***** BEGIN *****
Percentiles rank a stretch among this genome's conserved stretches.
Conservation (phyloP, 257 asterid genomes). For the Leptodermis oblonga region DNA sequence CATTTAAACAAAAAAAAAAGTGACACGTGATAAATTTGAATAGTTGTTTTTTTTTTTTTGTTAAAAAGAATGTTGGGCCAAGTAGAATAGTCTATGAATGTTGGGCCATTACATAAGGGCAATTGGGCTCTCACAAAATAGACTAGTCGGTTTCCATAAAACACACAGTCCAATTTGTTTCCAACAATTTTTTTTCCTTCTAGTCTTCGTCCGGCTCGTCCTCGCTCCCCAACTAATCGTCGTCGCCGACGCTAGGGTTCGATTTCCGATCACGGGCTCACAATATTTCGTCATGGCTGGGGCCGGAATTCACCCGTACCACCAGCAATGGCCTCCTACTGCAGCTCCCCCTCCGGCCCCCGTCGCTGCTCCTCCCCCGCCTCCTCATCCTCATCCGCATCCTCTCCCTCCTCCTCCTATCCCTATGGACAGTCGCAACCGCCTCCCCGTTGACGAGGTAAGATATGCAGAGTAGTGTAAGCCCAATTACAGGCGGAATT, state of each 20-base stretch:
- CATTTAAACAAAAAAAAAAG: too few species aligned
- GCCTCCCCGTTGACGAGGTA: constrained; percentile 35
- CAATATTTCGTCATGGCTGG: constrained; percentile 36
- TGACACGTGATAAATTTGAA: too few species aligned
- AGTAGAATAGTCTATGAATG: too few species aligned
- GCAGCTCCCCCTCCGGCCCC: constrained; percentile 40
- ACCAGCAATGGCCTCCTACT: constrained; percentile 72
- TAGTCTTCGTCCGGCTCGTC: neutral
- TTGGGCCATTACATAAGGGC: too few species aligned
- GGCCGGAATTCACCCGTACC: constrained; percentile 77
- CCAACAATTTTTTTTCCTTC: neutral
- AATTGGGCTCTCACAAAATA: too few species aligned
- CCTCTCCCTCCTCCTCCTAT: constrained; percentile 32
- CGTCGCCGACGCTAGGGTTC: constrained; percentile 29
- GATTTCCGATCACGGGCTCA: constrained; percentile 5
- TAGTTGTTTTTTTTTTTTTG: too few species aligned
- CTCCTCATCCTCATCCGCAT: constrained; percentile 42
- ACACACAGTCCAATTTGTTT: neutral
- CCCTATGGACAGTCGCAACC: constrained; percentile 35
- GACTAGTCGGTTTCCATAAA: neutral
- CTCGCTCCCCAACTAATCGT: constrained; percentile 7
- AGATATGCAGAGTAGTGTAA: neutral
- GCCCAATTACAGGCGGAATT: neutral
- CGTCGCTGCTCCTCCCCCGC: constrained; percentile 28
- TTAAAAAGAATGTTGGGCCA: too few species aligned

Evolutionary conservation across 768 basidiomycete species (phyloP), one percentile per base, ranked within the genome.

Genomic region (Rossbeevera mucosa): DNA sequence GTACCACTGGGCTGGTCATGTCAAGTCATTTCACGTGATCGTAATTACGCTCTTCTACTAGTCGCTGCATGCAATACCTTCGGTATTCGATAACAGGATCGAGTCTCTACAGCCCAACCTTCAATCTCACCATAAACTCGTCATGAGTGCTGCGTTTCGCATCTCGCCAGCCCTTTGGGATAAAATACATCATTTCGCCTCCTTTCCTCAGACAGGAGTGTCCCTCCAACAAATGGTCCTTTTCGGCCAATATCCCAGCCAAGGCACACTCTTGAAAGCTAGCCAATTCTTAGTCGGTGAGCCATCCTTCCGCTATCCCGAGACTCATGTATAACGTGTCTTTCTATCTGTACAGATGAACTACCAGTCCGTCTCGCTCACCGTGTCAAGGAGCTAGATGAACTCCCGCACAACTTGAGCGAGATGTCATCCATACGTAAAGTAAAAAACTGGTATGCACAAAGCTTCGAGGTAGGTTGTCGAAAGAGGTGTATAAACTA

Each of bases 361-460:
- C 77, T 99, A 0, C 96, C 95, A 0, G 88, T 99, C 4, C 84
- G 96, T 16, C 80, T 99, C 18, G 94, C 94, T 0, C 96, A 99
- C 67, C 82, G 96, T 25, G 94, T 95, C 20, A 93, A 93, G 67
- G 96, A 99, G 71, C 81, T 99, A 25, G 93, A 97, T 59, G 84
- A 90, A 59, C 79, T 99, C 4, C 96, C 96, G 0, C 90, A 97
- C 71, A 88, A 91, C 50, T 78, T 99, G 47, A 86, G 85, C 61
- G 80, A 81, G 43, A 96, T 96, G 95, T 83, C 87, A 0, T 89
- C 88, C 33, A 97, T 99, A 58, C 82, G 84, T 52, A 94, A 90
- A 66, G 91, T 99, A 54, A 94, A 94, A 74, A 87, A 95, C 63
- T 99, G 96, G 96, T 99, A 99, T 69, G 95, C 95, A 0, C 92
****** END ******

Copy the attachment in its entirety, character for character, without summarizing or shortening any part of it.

Percentiles rank a stretch among this genome's conserved stretches.
Conservation (phyloP, 257 asterid genomes). For the Leptodermis oblonga region DNA sequence CATTTAAACAAAAAAAAAAGTGACACGTGATAAATTTGAATAGTTGTTTTTTTTTTTTTGTTAAAAAGAATGTTGGGCCAAGTAGAATAGTCTATGAATGTTGGGCCATTACATAAGGGCAATTGGGCTCTCACAAAATAGACTAGTCGGTTTCCATAAAACACACAGTCCAATTTGTTTCCAACAATTTTTTTTCCTTCTAGTCTTCGTCCGGCTCGTCCTCGCTCCCCAACTAATCGTCGTCGCCGACGCTAGGGTTCGATTTCCGATCACGGGCTCACAATATTTCGTCATGGCTGGGGCCGGAATTCACCCGTACCACCAGCAATGGCCTCCTACTGCAGCTCCCCCTCCGGCCCCCGTCGCTGCTCCTCCCCCGCCTCCTCATCCTCATCCGCATCCTCTCCCTCCTCCTCCTATCCCTATGGACAGTCGCAACCGCCTCCCCGTTGACGAGGTAAGATATGCAGAGTAGTGTAAGCCCAATTACAGGCGGAATT, state of each 20-base stretch:
- CATTTAAACAAAAAAAAAAG: too few species aligned
- GCCTCCCCGTTGACGAGGTA: constrained; percentile 35
- CAATATTTCGTCATGGCTGG: constrained; percentile 36
- TGACACGTGATAAATTTGAA: too few species aligned
- AGTAGAATAGTCTATGAATG: too few species aligned
- GCAGCTCCCCCTCCGGCCCC: constrained; percentile 40
- ACCAGCAATGGCCTCCTACT: constrained; percentile 72
- TAGTCTTCGTCCGGCTCGTC: neutral
- TTGGGCCATTACATAAGGGC: too few species aligned
- GGCCGGAATTCACCCGTACC: constrained; percentile 77
- CCAACAATTTTTTTTCCTTC: neutral
- AATTGGGCTCTCACAAAATA: too few species aligned
- CCTCTCCCTCCTCCTCCTAT: constrained; percentile 32
- CGTCGCCGACGCTAGGGTTC: constrained; percentile 29
- GATTTCCGATCACGGGCTCA: constrained; percentile 5
- TAGTTGTTTTTTTTTTTTTG: too few species aligned
- CTCCTCATCCTCATCCGCAT: constrained; percentile 42
- ACACACAGTCCAATTTGTTT: neutral
- CCCTATGGACAGTCGCAACC: constrained; percentile 35
- GACTAGTCGGTTTCCATAAA: neutral
- CTCGCTCCCCAACTAATCGT: constrained; percentile 7
- AGATATGCAGAGTAGTGTAA: neutral
- GCCCAATTACAGGCGGAATT: neutral
- CGTCGCTGCTCCTCCCCCGC: constrained; percentile 28
- TTAAAAAGAATGTTGGGCCA: too few species aligned

Evolutionary conservation across 768 basidiomycete species (phyloP), one percentile per base, ranked within the genome.

Genomic region (Rossbeevera mucosa): DNA sequence GTACCACTGGGCTGGTCATGTCAAGTCATTTCACGTGATCGTAATTACGCTCTTCTACTAGTCGCTGCATGCAATACCTTCGGTATTCGATAACAGGATCGAGTCTCTACAGCCCAACCTTCAATCTCACCATAAACTCGTCATGAGTGCTGCGTTTCGCATCTCGCCAGCCCTTTGGGATAAAATACATCATTTCGCCTCCTTTCCTCAGACAGGAGTGTCCCTCCAACAAATGGTCCTTTTCGGCCAATATCCCAGCCAAGGCACACTCTTGAAAGCTAGCCAATTCTTAGTCGGTGAGCCATCCTTCCGCTATCCCGAGACTCATGTATAACGTGTCTTTCTATCTGTACAGATGAACTACCAGTCCGTCTCGCTCACCGTGTCAAGGAGCTAGATGAACTCCCGCACAACTTGAGCGAGATGTCATCCATACGTAAAGTAAAAAACTGGTATGCACAAAGCTTCGAGGTAGGTTGTCGAAAGAGGTGTATAAACTA

Each of bases 361-460:
- C 77, T 99, A 0, C 96, C 95, A 0, G 88, T 99, C 4, C 84
- G 96, T 16, C 80, T 99, C 18, G 94, C 94, T 0, C 96, A 99
- C 67, C 82, G 96, T 25, G 94, T 95, C 20, A 93, A 93, G 67
- G 96, A 99, G 71, C 81, T 99, A 25, G 93, A 97, T 59, G 84
- A 90, A 59, C 79, T 99, C 4, C 96, C 96, G 0, C 90, A 97
- C 71, A 88, A 91, C 50, T 78, T 99, G 47, A 86, G 85, C 61
- G 80, A 81, G 43, A 96, T 96, G 95, T 83, C 87, A 0, T 89
- C 88, C 33, A 97, T 99, A 58, C 82, G 84, T 52, A 94, A 90
- A 66, G 91, T 99, A 54, A 94, A 94, A 74, A 87, A 95, C 63
- T 99, G 96, G 96, T 99, A 99, T 69, G 95, C 95, A 0, C 92